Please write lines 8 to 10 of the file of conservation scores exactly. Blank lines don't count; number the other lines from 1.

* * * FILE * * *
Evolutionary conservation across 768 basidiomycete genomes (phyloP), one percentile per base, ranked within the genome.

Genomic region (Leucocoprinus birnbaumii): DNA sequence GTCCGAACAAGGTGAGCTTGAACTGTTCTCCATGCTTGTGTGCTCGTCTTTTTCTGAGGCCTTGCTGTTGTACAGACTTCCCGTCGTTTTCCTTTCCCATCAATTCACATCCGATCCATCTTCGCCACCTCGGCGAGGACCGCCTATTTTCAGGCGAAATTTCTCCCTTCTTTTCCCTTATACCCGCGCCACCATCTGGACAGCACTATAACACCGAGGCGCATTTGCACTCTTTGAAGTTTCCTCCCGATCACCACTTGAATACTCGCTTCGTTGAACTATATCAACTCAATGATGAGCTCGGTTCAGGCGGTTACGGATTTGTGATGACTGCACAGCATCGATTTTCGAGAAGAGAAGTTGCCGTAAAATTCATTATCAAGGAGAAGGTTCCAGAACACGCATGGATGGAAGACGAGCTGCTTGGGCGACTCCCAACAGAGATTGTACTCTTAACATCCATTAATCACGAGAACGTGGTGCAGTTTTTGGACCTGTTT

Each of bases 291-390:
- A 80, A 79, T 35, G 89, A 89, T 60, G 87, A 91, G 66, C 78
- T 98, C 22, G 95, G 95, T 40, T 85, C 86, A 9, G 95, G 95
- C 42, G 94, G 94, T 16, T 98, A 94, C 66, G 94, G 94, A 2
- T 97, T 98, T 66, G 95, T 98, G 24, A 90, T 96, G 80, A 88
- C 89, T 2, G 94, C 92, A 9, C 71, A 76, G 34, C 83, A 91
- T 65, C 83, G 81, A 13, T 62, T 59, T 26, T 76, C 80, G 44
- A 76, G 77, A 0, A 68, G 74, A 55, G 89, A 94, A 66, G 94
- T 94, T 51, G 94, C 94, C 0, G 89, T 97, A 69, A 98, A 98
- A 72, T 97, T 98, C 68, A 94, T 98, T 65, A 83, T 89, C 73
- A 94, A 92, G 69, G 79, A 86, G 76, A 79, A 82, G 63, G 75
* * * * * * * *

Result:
- C 89, T 2, G 94, C 92, A 9, C 71, A 76, G 34, C 83, A 91
- T 65, C 83, G 81, A 13, T 62, T 59, T 26, T 76, C 80, G 44
- A 76, G 77, A 0, A 68, G 74, A 55, G 89, A 94, A 66, G 94